American Crime Story is a fascinating, morally ambiguous depiction of the justice system.

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American Crime Story is a fascinating, morally ambiguous depiction of the justice system.

February 7, 2016

DOOLITTLE | Watched Them All, Of Course: The True Crime Renaissance

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I must have witnessed hundreds of murders before I turned ten. If you walked into my house at any one time during my childhood, chances were there was some true crime show — 48 Hours, Forensic Files, Unsolved Mysteries — playing on the tube. We never actively sought these programs out, they were just … there, on A&E or TLC, the kind of entertainment that you just point your eyeballs at for 30 minutes as you relax.

For the longest time, I turned my nose up at these shows; they were base, tacky and even disrespectful, but I still watched. I mean, these people had died, and often their killer had never been caught. Entertainment fundamentally based around loss of life seems about as close to The Hunger Games as we’ll ever get.

I still remember the eerie feeling I had as my family gathered around the television to catch one particular episode of Unsolved Mysteries that featured the rape and murder of an old family friend. My family had known this person, actually known this person, and we’d all tuned in to see these dramatic reenactments, hear interviews with family members and relive the tragedy all over again. I could not and cannot, to this day, fathom that kind of masochism.

Why on earth do we enjoy true crime television? There’s a line to be drawn between fantasy and the truly macabre that remains unseen. I’m not one to shy from the disturbing or gruesome, but even I understand that not everything deserves a graphic dramatization.

Of course, I may be the most culpable viewer of them all, having gleefully devoured Serial, The Jinx, Making a Murderer and now American Crime Story: The People v. O.J. Simpson, each within the last year and a half, and each a truly watershed moment in pop culture. One could say recent true crime has been serial killing it. No longer are the days of shoddy reenactments and over-dramatic music cues before every commercial break. Today, longform true crime delves far deeper into the minutiae of evidence, the complexity (well, more like fallibility) of law enforcement and the psychology of the killer than ever before. It’s not snuff TV, but it’s getting there.

What sets these new shows apart from their forebears, aside from the luxury of time spent on in-depth handwriting analysis or excruciating cross-examination of corrupt detectives, is their reluctance to see the world as morally absolute. In the days of 48 Hours or Forensic Files, it was clear from the beginning that the cops were the good guys, desperately trying to solve a cold case, and if you had any information regarding the whereabouts … Serial, on the other hand, never shies away from pointing out the incompetence of Baltimore law enforcement and Making a Murderer outright indicts the Manitowoc police force of railroading Steven Avery through the system based on socio-economic prejudice. The Jinx, more of an experiment in criminal psychology, forces the viewer to become so intimately acquainted with the accused that they may begin to empathize with him — and can you even empathize with someone who has no empathy? The “good guys” aren’t necessarily the good guys anymore. More and more has been written about the rise of grey morality and anti-heroes on television in the last decade, but I believe the cliché rings true here.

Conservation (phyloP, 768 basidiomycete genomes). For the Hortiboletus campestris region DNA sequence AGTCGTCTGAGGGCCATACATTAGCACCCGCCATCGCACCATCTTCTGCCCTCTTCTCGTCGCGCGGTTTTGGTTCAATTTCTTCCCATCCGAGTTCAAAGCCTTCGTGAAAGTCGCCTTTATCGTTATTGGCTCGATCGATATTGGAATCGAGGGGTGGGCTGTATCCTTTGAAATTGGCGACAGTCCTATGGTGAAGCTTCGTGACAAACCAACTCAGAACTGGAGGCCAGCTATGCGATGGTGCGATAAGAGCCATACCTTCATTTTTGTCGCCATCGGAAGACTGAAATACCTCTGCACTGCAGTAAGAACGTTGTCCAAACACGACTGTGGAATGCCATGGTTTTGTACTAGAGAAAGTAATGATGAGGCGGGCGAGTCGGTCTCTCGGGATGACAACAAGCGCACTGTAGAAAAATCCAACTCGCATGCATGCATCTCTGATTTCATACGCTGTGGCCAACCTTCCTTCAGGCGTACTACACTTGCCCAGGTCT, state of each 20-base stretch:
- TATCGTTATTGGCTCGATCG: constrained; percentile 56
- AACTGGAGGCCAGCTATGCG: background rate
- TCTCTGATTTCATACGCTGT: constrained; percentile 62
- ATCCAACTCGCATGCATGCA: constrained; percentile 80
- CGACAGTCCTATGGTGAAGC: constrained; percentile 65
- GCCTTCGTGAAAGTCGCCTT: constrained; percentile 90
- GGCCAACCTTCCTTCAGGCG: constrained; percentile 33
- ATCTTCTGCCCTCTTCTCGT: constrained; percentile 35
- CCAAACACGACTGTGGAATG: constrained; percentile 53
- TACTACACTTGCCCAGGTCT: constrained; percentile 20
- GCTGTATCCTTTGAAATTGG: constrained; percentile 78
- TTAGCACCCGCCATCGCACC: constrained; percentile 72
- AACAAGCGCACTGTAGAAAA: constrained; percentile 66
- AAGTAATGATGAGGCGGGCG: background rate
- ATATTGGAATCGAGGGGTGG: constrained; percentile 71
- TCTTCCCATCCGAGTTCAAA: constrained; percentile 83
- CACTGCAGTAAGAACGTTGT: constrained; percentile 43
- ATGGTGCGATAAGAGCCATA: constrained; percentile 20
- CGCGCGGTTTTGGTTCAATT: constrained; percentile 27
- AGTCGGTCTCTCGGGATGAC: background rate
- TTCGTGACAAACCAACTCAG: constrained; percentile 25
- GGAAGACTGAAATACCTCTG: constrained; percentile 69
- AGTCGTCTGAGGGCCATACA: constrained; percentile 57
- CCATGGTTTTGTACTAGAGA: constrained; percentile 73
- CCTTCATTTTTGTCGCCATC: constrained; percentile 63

The latest show in this lineage, American Crime Story, is an interesting case as it already assumes — even demands — a passing familiarity with the story of O.J. Simpson. Of course, almost everyone knows the key bullet points of the double murder and trial/reality show that followed: the white Bronco, Mark Fuhrman, ‘if it doesn’t fit, you must acquit” and all. On top of that, ACS may be the most dramatized of all true crime TV to date; after all, it is a star-studded tour de force with the likes of Cuba Gooding Jr., Courtney B. Vance, Sarah Paulson, David Schwimmer, and John “Adele Dazeem” Travolta from the mind of Ryan Murphy, the guy who brought you Glee and American Horror Story. Not exactly the benchmark of truthful, precise storytelling.

But make no mistake: as of the first episode, ACS is good. Really, really good. I’ve said that about pretty much every Murphy endeavor so far — his shows seem to be cursed with fizzling out like, five episodes in — but this one feels different, almost as if it’s ushering in an entirely new era of true crime on television. Is it actually true? Does that even matter, so long as it makes for good television?

And it does make for good television, that much is certain. Maybe it’s something about the tendency of armchair sleuths to play along with the case from the comfort of the computer screen, or the thrill of watching something “true” rather than the bore of watching something true, or the real, powerful emotions that death evokes in each of us, or some morbid combination of the three. It’s comforting, in some wicked way, knowing that we can take these moments of despair and divert ourselves from our own tragedies, if only for a few hours.

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